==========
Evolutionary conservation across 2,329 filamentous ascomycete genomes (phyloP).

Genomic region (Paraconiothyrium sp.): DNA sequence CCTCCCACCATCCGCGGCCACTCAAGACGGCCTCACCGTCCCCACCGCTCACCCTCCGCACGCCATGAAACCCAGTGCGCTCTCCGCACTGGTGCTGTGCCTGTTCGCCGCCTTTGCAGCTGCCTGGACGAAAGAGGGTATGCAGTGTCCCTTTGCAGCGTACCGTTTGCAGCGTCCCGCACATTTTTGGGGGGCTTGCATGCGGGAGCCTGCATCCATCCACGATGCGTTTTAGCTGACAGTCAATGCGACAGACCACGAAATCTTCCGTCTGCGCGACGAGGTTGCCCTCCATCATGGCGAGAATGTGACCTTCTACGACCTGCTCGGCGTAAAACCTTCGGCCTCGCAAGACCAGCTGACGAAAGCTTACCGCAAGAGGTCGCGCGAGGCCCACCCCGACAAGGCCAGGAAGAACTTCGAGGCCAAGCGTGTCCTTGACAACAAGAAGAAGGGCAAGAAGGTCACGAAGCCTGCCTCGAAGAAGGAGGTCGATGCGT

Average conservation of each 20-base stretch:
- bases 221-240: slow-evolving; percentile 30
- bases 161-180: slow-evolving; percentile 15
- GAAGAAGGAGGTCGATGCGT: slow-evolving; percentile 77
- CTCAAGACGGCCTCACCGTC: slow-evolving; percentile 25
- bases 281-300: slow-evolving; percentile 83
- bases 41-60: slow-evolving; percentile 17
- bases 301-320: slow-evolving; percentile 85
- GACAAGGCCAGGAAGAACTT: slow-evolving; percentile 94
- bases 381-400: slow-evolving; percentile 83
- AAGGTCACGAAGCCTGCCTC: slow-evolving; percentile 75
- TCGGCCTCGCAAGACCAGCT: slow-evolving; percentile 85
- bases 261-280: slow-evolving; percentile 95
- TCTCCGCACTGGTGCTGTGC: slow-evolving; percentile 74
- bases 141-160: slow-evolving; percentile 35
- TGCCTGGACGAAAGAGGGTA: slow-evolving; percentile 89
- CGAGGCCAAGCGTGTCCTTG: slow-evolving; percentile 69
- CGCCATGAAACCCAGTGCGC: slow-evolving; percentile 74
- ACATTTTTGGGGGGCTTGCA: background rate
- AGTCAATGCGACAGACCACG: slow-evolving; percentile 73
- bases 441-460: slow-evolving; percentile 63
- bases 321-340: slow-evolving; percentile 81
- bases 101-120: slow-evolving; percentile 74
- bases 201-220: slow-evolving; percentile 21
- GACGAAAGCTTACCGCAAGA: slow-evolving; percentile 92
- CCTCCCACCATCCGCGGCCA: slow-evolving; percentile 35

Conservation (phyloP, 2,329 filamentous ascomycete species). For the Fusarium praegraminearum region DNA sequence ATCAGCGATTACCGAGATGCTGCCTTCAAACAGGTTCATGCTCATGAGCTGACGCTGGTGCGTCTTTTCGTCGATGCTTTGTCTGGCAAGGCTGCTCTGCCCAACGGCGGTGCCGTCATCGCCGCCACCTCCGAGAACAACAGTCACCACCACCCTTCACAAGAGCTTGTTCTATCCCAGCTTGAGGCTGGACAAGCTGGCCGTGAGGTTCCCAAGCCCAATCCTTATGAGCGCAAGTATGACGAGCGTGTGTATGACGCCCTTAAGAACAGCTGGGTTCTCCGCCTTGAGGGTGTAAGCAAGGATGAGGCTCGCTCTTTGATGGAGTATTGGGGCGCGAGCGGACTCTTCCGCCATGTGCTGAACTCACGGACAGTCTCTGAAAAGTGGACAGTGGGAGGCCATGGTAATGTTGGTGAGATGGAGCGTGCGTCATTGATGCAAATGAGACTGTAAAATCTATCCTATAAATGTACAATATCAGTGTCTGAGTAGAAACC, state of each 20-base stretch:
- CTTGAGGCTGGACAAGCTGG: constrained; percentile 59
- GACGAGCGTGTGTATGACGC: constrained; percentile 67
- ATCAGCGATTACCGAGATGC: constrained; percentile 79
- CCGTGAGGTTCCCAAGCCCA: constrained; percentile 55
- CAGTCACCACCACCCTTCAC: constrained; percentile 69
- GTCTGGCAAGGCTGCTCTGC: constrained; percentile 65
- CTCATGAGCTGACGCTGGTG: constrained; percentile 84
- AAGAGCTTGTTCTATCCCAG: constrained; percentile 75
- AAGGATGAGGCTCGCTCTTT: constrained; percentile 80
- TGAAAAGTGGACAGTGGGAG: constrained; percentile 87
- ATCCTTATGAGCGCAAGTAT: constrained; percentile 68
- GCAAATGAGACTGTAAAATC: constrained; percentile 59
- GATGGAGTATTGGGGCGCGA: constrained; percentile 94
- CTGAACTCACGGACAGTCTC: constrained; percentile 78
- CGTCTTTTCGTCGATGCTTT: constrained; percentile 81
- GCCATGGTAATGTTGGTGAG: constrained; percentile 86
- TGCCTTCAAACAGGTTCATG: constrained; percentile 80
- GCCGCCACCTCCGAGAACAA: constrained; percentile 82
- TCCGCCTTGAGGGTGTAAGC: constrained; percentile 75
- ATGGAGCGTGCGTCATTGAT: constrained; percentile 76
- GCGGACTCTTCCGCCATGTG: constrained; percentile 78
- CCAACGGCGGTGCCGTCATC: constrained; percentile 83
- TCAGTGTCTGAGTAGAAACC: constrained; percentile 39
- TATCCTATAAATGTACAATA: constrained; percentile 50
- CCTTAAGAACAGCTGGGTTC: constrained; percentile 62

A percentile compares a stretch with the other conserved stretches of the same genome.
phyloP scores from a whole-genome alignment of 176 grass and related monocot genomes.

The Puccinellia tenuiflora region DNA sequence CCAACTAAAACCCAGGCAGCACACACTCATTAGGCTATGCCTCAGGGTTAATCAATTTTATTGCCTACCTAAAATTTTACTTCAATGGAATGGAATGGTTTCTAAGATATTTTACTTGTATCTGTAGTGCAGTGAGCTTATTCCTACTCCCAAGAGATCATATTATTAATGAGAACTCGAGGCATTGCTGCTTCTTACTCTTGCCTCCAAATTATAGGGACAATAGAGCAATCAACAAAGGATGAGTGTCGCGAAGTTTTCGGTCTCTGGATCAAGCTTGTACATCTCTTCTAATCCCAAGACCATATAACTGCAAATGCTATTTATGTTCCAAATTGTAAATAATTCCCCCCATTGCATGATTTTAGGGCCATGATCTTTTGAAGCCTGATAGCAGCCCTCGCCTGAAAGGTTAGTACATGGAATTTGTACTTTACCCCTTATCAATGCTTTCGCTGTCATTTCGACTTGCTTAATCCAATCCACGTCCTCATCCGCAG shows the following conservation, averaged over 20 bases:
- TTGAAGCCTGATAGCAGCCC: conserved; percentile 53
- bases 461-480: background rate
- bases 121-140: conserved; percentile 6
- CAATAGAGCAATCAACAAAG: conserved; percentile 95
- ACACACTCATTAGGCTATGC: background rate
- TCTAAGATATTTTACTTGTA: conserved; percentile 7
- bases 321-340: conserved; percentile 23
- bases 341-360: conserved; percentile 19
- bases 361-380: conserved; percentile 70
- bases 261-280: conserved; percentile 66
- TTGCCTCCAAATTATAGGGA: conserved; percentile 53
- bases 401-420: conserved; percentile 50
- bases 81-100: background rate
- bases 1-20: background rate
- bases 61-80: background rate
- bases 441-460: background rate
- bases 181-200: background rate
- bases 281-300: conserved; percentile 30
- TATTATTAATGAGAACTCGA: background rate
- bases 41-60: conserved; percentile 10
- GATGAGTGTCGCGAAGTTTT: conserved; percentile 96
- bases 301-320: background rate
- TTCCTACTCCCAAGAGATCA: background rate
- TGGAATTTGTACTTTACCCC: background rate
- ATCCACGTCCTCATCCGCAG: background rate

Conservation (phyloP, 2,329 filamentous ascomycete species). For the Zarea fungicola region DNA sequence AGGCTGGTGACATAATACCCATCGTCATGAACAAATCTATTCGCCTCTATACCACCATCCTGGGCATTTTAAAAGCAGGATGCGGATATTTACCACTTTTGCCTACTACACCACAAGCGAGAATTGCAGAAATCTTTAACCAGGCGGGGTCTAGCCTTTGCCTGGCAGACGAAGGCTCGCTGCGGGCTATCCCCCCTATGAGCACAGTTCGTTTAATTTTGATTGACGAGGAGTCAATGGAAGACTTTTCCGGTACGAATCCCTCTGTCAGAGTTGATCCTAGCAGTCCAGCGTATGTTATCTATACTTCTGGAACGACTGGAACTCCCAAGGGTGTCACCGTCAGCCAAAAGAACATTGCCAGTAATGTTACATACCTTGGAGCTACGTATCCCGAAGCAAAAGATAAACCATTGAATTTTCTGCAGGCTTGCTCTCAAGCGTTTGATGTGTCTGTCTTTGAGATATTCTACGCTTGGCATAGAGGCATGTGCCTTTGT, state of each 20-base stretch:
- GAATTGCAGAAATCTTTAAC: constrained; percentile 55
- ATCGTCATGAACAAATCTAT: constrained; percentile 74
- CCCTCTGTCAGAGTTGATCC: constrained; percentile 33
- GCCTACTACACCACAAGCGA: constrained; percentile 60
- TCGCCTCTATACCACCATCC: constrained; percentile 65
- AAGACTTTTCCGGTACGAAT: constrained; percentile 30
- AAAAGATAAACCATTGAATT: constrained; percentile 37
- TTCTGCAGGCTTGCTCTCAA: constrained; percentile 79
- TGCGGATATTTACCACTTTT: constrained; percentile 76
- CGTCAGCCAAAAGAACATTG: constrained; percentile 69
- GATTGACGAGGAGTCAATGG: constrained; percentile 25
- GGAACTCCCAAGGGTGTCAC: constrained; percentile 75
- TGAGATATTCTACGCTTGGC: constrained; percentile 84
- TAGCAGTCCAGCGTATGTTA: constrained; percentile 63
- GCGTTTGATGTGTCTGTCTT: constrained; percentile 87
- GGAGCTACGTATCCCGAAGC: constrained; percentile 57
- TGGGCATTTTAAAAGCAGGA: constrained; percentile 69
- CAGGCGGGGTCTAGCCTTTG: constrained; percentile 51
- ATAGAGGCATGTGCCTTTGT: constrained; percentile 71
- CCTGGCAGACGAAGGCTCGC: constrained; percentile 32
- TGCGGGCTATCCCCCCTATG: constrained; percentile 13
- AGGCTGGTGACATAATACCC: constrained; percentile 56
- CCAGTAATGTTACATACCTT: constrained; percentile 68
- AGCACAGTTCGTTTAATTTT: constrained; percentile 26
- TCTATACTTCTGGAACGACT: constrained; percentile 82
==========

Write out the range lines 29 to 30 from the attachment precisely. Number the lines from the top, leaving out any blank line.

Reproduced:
Conservation (phyloP, 2,329 filamentous ascomycete species). For the Fusarium praegraminearum region DNA sequence ATCAGCGATTACCGAGATGCTGCCTTCAAACAGGTTCATGCTCATGAGCTGACGCTGGTGCGTCTTTTCGTCGATGCTTTGTCTGGCAAGGCTGCTCTGCCCAACGGCGGTGCCGTCATCGCCGCCACCTCCGAGAACAACAGTCACCACCACCCTTCACAAGAGCTTGTTCTATCCCAGCTTGAGGCTGGACAAGCTGGCCGTGAGGTTCCCAAGCCCAATCCTTATGAGCGCAAGTATGACGAGCGTGTGTATGACGCCCTTAAGAACAGCTGGGTTCTCCGCCTTGAGGGTGTAAGCAAGGATGAGGCTCGCTCTTTGATGGAGTATTGGGGCGCGAGCGGACTCTTCCGCCATGTGCTGAACTCACGGACAGTCTCTGAAAAGTGGACAGTGGGAGGCCATGGTAATGTTGGTGAGATGGAGCGTGCGTCATTGATGCAAATGAGACTGTAAAATCTATCCTATAAATGTACAATATCAGTGTCTGAGTAGAAACC, state of each 20-base stretch:
- CTTGAGGCTGGACAAGCTGG: constrained; percentile 59